So, New Jersey has sent Hale, Mike Commodore, Mike Rupp and Mike Danton to the NHL, and they're all useful players. They spend 0, 160, 196 and 69 games in the AHL respectively. That's a total of 425 games, or an average of 106 per player.

Edmonton has sent Jarret Stoll and Alexei Semenov to the NHL, and they're certainly useful players. They spent 76 and 115 games in the AHL, a total of 191 games or 96 per player.

Among foot soldiers, both 94-98 and 99-02 look pretty much the same for both organizations. If you are Kenny Smith or Barry Tallackson, 1.5 years in the AHL is very likely.

What about Rita? Since I mentioned Rita at the top, I thought it might be time for us to look at him again.

Are there any New Jersey comps for Jani Rita? If we look at all the players in each organization 94-02 who have played over 150 AHL games, we get this list:

Pierre Dagenais-297
Steve Kelly-287
Jason Chimera-237
Colin White-205
Michael Rupp-196
Jani Rita-194
Alex Henry-188
Fernando Pisani-172
Mike Commodore-160
Lance Ward-158

Guess what? They're all foot soldiers. So far, not one of these guys has managed to become an impact player. That's a list of 3-4line players and dmen.

If we say Jani Rita is an impact player, and look for player who might fit his profile, we get Patrick Elias (134 AHL games, began to establish himself at 21) and Mike Sullivan (143 AHL games, began to establish himself at 22).

However, let's look at their AHL seasons:

Elias
95-96 (age19) 74 27 36 63
96-97 (age20) 57 24 43 67

Sullivan
94-95 (age20) 75 31 50 81
95-96 (age21) 53 33 42 75

Rita
01-02 (age20) 76 25 17 42
02-03 (age21) 64 21 27 48
03-04 (age22) 54 16 22 38

I understand the hockey world has less offense than it did in the mid-90s, but do those numbers look in any way similar? igor, if you're still reading, how much is the difference between the two eras?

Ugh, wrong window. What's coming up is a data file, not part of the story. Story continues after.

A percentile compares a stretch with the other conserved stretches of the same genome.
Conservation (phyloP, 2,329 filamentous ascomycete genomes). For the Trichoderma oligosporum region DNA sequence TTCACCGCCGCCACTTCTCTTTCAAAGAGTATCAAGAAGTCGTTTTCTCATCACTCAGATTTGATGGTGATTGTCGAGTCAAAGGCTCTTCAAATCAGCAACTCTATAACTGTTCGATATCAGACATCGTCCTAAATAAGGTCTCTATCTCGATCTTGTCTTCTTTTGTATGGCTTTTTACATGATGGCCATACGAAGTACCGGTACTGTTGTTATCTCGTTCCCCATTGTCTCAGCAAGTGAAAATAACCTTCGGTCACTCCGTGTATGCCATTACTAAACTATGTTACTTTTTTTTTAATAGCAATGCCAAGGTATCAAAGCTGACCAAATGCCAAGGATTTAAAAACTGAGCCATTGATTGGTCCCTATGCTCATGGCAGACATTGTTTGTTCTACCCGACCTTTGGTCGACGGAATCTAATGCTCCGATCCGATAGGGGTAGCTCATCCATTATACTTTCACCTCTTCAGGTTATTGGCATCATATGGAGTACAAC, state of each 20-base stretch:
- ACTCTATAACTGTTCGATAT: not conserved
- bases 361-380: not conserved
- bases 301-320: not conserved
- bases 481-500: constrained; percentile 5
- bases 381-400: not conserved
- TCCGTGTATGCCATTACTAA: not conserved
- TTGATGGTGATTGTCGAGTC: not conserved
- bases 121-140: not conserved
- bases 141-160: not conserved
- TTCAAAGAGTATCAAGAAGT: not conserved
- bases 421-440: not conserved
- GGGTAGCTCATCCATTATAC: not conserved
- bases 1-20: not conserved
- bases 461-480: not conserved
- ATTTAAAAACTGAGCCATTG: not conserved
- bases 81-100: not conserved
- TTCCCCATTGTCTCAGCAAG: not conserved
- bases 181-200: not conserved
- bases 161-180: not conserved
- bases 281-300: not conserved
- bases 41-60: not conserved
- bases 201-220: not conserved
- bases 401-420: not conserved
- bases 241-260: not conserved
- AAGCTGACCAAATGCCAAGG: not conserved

Anything we can learn?
The Oilers were fast tracking the impact players in both clusters, and they seem to be patient with the foot soldiers in both clusters. New Jersey seemed to be a bit more likely to be patient on both impact players and the secondary guys, although from Gomez through Martin/Hale they seem to be willing to bring a guy in if they feel he's ready. I guess we'll see with Parise (who could be signed by the time I finish writing this damn thing).

What about Rita dammit? He's either a very unique, slow developing impact player or he's a 3rd liner. There's no evidence I can see that he's going to turn into Patrik Elias. He hasn't flown through the AHL, and he hasn't dominated there either. He's shown flashes.

One final note: I didn't include Jason Bonsignore in this because he didn't play 100 games. That was my requirement for the 94-98 period. btw, he did play for the South Carolina Stingrays of the ECHL this season, going 5gp-2-5-7.

It is the first time in his pro career he's exceeded a point per game average.

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03-21-2004, 02:46 PM
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Quote:
Originally Posted by lowetide
I didn't include Jason Bonsignore in this because he didn't play 100 games. That was my requirement for the 94-98 period. btw, he did play for the South Carolina Stingrays of the ECHL this season, going 5gp-2-5-7.

It is the first time in his pro career he's exceeded a point per game average.